A report published by seven NGOs has denounced that five years after the conflict in Iraq, up to one million displaced Iraqis don't have essential identity papers.
According to a new report published on September 15 by seven humanitarian groups, up to one million displacement-affected Iraqis don't have key civil documents. The lack of such documents hinders their access to public services and increases the risk of poverty and exclusion.
The document Life in the Margins -- published by the Danish Refugee Council (DRC), the Norwegian Refugee Council (NRC), and the International Rescue Committee (IRC), among others -- noted that nearly five years after the declaration of the war's end, access to civil documentation remains strongly limited for displaced families in Iraq.
Internally displaced people (IDPs) who have no access to government offices, families allegedly affiliated to the Islamic State (IS) and families headed by a woman, in particular, face multiple challenges in requesting civil documentation.
Risk of exclusion from services
The organizations stressed that, though progress has been made since 2019 in the release of civil documentation since the number of paperless people has decreased, those still without crucial forms of identification are at constant risk of exclusion from key public services, including access to healthcare and education.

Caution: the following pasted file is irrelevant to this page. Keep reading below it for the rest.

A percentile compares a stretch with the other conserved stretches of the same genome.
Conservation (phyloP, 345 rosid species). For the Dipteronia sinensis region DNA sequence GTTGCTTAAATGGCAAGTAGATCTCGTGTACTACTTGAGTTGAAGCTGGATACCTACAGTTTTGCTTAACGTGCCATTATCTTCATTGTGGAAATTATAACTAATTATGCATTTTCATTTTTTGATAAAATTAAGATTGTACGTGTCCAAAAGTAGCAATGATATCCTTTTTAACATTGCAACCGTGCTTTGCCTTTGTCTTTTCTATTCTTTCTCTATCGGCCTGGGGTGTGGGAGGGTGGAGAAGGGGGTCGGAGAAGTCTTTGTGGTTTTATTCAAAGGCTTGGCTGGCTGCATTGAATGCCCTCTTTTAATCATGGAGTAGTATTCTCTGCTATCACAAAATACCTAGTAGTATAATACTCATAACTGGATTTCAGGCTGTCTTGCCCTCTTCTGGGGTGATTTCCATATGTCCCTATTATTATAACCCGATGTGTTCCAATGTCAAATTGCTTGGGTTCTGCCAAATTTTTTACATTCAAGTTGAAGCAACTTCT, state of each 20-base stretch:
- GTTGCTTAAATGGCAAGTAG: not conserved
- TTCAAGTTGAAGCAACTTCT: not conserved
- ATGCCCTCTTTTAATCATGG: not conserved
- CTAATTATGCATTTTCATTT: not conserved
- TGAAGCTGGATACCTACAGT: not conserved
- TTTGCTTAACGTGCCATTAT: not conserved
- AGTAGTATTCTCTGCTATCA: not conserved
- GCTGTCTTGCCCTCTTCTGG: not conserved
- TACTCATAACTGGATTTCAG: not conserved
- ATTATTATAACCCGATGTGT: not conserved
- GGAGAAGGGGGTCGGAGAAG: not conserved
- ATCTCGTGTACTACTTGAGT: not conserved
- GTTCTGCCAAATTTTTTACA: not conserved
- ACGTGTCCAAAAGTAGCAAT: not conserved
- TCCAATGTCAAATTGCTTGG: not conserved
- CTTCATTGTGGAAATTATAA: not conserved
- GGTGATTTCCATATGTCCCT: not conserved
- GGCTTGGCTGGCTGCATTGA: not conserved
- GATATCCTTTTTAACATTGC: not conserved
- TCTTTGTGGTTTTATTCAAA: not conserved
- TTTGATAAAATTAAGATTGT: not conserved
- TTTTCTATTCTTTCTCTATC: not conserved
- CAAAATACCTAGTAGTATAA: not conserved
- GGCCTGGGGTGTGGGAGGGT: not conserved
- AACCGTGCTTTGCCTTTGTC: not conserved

Out of the million internally displaced people and returnees lacking civil documentation in 2022, about half did not possess two fundamental documents and a quarter did not have at least three.
Missing documents included those proving residence, marriage, birth, death and the new Iraqi unified identity card, which is fundamental to get monthly food rations.
Bureaucratic and administrative barriers, shortcomings in the Civil Affairs Directorates (CAD) in releasing documentation and requirements for security clearance over alleged affiliations to the Islamic State are all factors contributing to a complex network of obstacles reported by agencies in preventing vulnerable people from obtaining the documents they need.
A third of the families interviewed in informal sites had members without legal identity papers.
In the informal sites of Bzebez and Kilo 7 in Anbar and in those around Mosul, more than three-fourths of unregistered students interviewed by NRC in 2022 said they were not attending school mainly because they did not have the required documents.
Appeal to provide essential documents
"These households have been relegated to the margins of society without key pieces of civil documentation, which compounds and reinforces other vulnerabilities," said James Munn, country director for NRC in Iraq. "Without your identity papers you can't access services, you can't freely move through checkpoints, and you can't move beyond five years of suffering since the declared end of the conflict."
The humanitarian groups are asking the Iraqi government, the governments of donor countries and leaders of the humanitarian response to commit to helping these people finally obtain the fundamental documents they have a right to possess.